Controlling Dust Mites
Mite allergens are considered one of the most potent allergens in house dust. The most common genus of mites found in house dust in north America and Europe is Dermatophagoides, of which there are two species, D. pteronyssinus and D. farinae. Their body parts and fecal excreta are initially 10 to 50 mm in diameter but break down into smaller fragments that become airborne when dust is disturbed. According to one study, more than half the weight of mite allergens within a home were found to be less than 5 mm in length. Because of their small size, fecal material are the primary health concern due to the fact that they can be inhaled into the lower airways of the lungs. If quantities of mite allergens are significant, IgE antibodies can form, leading to allergic reactions in the susceptible portion of the population.
Along with respiratory symptoms, high levels of dust mite allergens have also been correlated with atopic dermatitis (AD), characterized by itchy, irritated skin. In general, these studies suggest that those susceptible to mites (i.e., those likely to form IgE antibodies) are also likely to develop skin sensitization if exposed to high concentrations of mite allergens.
As one might expect, most mite allergens are formed by adult mite during their active phase. The survival of active adult mites (both male and female) is limited to 4 to 11 days at humidities below 50% RH at 25°C. The protonymph, however, which is one of the dormant larval forms, can survive for months at low humidities and then evolve to the more active forms when optimal conditions return. These protonymphs are particularly difficult to remove with normal vacuuming since they can bury themselves within surfaces.
Very high humidities can inhibit mite development due to the presence of mold growth. Humidity levels above 88%, in particular, lead to mold growth, which restrains mite development. Humidity levels which are very low can also inhibit mite development. Mites contain about 70% to 75% water by weight and must maintain this in order to reproduce. Their primary source of water is ambient water vapor.
Thus, for a given number of mites, the highest levels of allergens found in the environment usually correspond to optimal humidity conditions. Arlian (1992) examined the effect of RH on mite metabolism for a range of relative humidities between 22% and 95% and observed that feeding rates, and consequently the amount of fecal matter produced, increased with increasing RH. The effect was particularly significant between 75% and 85% RH, where there was a fivefold increase in the weight of food consumed for both D. pteronyssinus and D. farinae. Below the CEH (Critical Equilibrium Humidity), Arlian found that mites fed sparingly and produced little fecal matter. These results suggest that significant reductions in the level of mite allergens, which consist primarily of fecal matter, may occur if RH is reduced below the CEH. (For more detailed information on the mite life-cycle and metabolism, see Arlian .)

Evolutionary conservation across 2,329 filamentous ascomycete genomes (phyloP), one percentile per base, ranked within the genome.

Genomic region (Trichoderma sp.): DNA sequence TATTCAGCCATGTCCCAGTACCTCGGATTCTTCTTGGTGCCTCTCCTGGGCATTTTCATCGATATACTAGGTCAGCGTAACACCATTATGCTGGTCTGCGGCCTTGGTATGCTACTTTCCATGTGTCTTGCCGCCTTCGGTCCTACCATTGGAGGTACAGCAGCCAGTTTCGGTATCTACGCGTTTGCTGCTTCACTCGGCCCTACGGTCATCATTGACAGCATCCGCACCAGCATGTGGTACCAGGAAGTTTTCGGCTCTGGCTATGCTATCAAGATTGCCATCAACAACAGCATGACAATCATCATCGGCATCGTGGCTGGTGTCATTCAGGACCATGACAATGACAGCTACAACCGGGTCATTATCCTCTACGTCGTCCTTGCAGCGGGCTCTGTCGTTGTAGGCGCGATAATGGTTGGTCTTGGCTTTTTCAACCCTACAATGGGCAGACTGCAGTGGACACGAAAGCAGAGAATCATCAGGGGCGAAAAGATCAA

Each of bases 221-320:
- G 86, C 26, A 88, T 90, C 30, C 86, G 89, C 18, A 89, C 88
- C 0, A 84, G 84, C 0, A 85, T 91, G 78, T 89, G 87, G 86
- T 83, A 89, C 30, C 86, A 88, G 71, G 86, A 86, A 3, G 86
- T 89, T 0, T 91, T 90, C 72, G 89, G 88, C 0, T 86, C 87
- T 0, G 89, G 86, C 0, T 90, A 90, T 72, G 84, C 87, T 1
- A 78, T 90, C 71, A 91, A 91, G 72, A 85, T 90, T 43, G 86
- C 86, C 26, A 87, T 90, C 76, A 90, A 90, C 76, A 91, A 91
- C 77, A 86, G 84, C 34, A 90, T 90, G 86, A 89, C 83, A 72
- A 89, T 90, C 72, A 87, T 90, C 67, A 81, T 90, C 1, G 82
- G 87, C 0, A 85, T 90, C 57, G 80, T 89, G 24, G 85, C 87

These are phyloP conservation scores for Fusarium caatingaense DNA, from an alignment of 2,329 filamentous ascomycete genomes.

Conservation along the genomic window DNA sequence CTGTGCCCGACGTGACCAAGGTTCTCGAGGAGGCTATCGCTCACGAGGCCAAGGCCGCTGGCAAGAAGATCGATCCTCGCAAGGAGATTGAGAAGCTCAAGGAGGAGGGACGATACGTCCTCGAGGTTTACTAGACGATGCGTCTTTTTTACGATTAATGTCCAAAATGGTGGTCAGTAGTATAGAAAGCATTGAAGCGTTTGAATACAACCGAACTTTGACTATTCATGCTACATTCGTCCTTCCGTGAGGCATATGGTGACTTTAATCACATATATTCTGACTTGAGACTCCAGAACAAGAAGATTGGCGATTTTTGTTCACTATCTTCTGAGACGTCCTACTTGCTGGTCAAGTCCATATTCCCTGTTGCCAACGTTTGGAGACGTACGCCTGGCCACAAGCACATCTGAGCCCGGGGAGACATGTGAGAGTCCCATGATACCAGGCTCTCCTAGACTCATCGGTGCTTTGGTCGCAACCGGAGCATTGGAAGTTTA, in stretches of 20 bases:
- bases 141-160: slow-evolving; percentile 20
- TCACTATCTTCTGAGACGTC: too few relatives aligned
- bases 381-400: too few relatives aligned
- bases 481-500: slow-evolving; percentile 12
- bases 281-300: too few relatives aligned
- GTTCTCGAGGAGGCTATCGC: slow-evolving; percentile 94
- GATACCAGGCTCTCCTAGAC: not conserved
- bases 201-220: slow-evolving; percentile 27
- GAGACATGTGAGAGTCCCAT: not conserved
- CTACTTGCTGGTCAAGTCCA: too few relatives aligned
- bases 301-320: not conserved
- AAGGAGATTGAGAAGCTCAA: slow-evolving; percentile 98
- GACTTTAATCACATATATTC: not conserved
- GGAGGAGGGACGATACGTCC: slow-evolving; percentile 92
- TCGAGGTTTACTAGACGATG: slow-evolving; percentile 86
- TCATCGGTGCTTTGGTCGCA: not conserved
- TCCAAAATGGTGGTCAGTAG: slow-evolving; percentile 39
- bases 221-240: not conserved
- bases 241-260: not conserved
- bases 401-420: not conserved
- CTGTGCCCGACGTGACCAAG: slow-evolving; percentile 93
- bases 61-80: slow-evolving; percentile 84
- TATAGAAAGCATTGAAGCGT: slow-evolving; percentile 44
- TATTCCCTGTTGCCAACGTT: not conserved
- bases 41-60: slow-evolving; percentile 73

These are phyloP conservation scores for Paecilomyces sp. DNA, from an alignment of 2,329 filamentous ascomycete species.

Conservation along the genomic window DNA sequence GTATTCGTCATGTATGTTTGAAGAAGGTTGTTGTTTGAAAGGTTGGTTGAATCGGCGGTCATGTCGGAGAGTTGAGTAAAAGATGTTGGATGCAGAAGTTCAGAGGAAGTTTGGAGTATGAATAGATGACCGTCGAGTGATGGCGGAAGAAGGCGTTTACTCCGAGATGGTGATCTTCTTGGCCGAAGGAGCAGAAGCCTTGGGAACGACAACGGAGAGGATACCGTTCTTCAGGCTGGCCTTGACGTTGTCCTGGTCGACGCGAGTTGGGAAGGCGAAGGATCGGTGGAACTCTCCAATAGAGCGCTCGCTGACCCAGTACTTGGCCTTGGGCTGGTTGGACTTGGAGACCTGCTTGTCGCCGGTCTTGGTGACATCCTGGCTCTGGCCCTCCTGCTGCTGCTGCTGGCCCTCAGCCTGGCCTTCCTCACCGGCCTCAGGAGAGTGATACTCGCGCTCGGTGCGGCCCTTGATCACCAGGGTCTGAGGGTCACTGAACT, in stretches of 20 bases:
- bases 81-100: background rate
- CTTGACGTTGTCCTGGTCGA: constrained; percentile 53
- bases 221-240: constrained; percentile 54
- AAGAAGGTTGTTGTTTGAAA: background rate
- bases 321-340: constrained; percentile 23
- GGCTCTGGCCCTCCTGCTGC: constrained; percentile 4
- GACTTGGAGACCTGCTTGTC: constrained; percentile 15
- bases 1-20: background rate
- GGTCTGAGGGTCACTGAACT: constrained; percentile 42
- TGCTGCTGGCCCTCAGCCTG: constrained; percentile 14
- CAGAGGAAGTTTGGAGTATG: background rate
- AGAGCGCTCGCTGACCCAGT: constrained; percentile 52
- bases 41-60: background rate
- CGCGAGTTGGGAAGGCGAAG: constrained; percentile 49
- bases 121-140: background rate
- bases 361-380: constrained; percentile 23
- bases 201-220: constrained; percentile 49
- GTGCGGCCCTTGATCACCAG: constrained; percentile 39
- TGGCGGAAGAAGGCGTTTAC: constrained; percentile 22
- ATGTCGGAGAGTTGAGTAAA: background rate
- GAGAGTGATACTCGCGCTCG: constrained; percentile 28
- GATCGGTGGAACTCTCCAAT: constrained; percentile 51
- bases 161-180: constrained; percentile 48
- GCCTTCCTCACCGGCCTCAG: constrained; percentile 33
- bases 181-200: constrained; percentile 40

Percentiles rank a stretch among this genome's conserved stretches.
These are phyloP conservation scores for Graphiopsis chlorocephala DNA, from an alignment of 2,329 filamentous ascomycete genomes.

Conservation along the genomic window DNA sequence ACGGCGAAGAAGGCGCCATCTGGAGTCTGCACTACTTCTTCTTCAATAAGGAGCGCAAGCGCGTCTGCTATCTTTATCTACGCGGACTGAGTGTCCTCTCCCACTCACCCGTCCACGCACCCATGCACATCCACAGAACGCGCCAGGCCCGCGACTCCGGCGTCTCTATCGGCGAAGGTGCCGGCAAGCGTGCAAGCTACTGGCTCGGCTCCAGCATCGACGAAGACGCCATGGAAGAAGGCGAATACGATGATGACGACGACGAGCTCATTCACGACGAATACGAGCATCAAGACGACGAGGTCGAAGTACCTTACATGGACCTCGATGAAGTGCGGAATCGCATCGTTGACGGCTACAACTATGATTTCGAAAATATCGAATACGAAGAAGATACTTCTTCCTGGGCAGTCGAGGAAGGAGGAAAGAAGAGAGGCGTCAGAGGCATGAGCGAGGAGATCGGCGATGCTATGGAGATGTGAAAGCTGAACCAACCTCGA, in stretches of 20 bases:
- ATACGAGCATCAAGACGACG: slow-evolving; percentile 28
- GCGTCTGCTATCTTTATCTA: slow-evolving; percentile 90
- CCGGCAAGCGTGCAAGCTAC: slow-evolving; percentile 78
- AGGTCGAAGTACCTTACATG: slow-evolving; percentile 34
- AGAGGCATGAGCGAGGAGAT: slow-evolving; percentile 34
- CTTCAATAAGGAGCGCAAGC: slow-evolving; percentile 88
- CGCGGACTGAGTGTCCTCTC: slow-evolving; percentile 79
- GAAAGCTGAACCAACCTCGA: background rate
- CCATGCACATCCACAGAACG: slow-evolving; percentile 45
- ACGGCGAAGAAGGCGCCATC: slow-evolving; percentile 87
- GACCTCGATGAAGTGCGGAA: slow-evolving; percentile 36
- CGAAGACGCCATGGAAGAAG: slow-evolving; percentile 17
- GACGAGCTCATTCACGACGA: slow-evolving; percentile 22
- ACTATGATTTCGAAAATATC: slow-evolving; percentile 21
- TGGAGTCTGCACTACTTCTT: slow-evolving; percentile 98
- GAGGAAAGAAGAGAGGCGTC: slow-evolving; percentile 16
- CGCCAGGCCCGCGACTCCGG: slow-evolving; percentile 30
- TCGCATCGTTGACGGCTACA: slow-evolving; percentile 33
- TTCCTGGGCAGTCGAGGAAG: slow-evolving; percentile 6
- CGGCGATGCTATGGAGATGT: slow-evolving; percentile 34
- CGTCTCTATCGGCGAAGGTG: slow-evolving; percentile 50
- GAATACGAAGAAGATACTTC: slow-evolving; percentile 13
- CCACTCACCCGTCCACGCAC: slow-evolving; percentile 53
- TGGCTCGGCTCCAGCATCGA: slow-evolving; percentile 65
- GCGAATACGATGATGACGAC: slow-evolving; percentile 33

In a study of homes in Vancouver, Murray et al. (1979) detected significant numbers of mites only when the RH was greater than 50% for at least part of every day during the month of collection.
Carpeting can be a localized site of increased humidity and consequently may be an important reservoir for allergens in both homes and schools. Studies conducted in schools have demonstrated that carpets contain high levels of a variety of allergens including pollen, cat and dog danger and mite and mold allergens. This may be the primary source of exposure for young children, who generally live closer to the floor. Children do not have high exposures in bedding since they usually sleep on plastic-covered mattresses. The strong correlation between indoor relative humidity and dust mite population has led to recommendations to reduce indoor humidity. However, the exact upper limit is not obvious. Most of the field studies suggest that when indoor humidity is kept below 50% RH, mite populations do not grow to significant levels. A dedicated dehumidification system is required in most cases in order to achieve this.
Arlian, L.G., D. Bemstein, I.L. Bemstein, S. Friedman, A. Grant, P. Lieberman, et al. 1992. Prevalence of dust mites in the homes of people with asthma living in eight different geographic areas in the U.S. Journal of Allergy and Clinical Immunology 90 (3): 292-300.